Abbas and Bamboo, Retracing K-South duo

Retracing K-south
                                                                                           Photo: Courtesy

 

Abbas and Bamboo burst into the local music industry as the K-South hip-hop group, one among the pioneers of hip hop in Kenya.

At the time, the group composed of three members, Bamboo (Tim Kimani) KC (Abbas’ younger brother) and the artiste then known as Doobeez, now Abbas. Founded in 1995, their name is an abbreviation of Kariobangi South, an estate in Nairobi where they were based.

The group used both English and Swahili in their music as language.
Their debut album Nairobbery was released in 2002 by Samawati Studios and it contained some of their earlier hits like Tabia Mbaya, Tunapenda Zote and War Song.

Also on the album was the track Illektrikk Posse, featuring Zimbabwean rapper Mizchif and Ugandan, then upcoming, artiste Bebe Cool. K-South’s second and final album Nairobizm was released in 2004. One of its most played tracks was Kapuka, which coined Kapuka, an intended derogatory term referring to commercial artistes, as opposed to deeper more social songs.

After the album they left Samawati label due to alleged disputes between them and the producers. Abbas’ brother later left for South Africa leaving the two behind.
The duo also featured on Sitaki, a popular track by Mercy Myra, a Kenyan rhythm and blues female musician who was to later relocate to the United States

— currently back in Kenya and working on a relaunch of her career.

In 2005, the duo disbanded when Bamboo left the group after becoming a devout Christian. He later went back to secular music after a stint in the US before coming back and, again, getting saved and has since concentrated on gospel rap.

Earlier, Bamboo was riding high with his secular solo track Compe while Jerry Doobiez changed his stage name Abass and released album Angabanga in 2006.

Since then, Bamboo has spent the better part of his time in the US where he did some music before returning back to Kenya. On the other hand, Abass has been busy doing collabos with several artistes among them Chantelle, with whom they released Tokelezea chartbuster.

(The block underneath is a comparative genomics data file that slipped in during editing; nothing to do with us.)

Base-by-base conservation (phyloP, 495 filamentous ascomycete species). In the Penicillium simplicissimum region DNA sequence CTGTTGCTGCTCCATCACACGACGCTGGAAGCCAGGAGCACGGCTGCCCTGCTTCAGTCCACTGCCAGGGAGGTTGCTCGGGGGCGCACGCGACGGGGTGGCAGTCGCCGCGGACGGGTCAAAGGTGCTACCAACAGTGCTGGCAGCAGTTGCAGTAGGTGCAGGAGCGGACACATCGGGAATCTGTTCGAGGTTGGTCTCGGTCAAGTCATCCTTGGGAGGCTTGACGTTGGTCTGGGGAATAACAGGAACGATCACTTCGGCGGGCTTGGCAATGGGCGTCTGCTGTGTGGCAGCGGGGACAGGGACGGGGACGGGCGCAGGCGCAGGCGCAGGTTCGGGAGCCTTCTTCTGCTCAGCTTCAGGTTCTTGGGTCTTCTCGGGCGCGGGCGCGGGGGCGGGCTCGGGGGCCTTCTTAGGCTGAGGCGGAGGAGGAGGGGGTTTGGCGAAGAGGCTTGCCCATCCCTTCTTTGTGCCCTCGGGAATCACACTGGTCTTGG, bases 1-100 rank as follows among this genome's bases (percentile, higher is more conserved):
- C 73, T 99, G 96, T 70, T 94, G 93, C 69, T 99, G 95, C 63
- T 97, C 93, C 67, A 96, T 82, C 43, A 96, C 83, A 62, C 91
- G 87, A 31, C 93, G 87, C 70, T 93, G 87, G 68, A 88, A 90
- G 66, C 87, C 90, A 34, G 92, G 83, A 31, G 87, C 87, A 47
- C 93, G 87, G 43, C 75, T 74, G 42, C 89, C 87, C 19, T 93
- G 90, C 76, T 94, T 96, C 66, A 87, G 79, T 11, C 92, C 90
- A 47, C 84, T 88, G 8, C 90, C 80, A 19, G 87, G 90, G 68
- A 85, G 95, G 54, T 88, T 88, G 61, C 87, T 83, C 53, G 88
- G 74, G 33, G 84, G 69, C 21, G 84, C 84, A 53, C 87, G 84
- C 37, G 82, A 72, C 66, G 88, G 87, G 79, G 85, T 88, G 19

Although critics feel that the duo have been on the low musically, Abbas is quick to refute the claim terming it a strategy.
“At times you have to sit back, survey and then strike with a bang,” he says adding that his album Kaboom released sometime in April last year featuring Bamboo, is doing well, more so abroad.

According to him, he is yet to come across a real hip-hop head, one who understands the hip hop life and culture and seeks to grow not to destroy artistes.

He says although he does not perform a lot in Kenya, he performs a lot abroad.
“Out there, guys are real hip hop heads. They will pay for your concert and they will buy your CDs. I get royalties from abroad every other month,” he says.

Back to his personal life, Abass, who has been linked with several female fans got married to rapper Baby Gangsta

— although ten months down the line their marriage was reported to be on the rocks, something that became evident rather fast. The two called it quits and Baby G left for abroad, taking a low profile.

With 17 years in the game' Abass began doing hip hop in 1995, as a high school student. Since then, Andrew Kabiru has undergone several stage names from Jerry Doobiez, Doobiez, Abbas, Abbas Kubaff and now, Abass.


JOIN THE CONVERSATION


next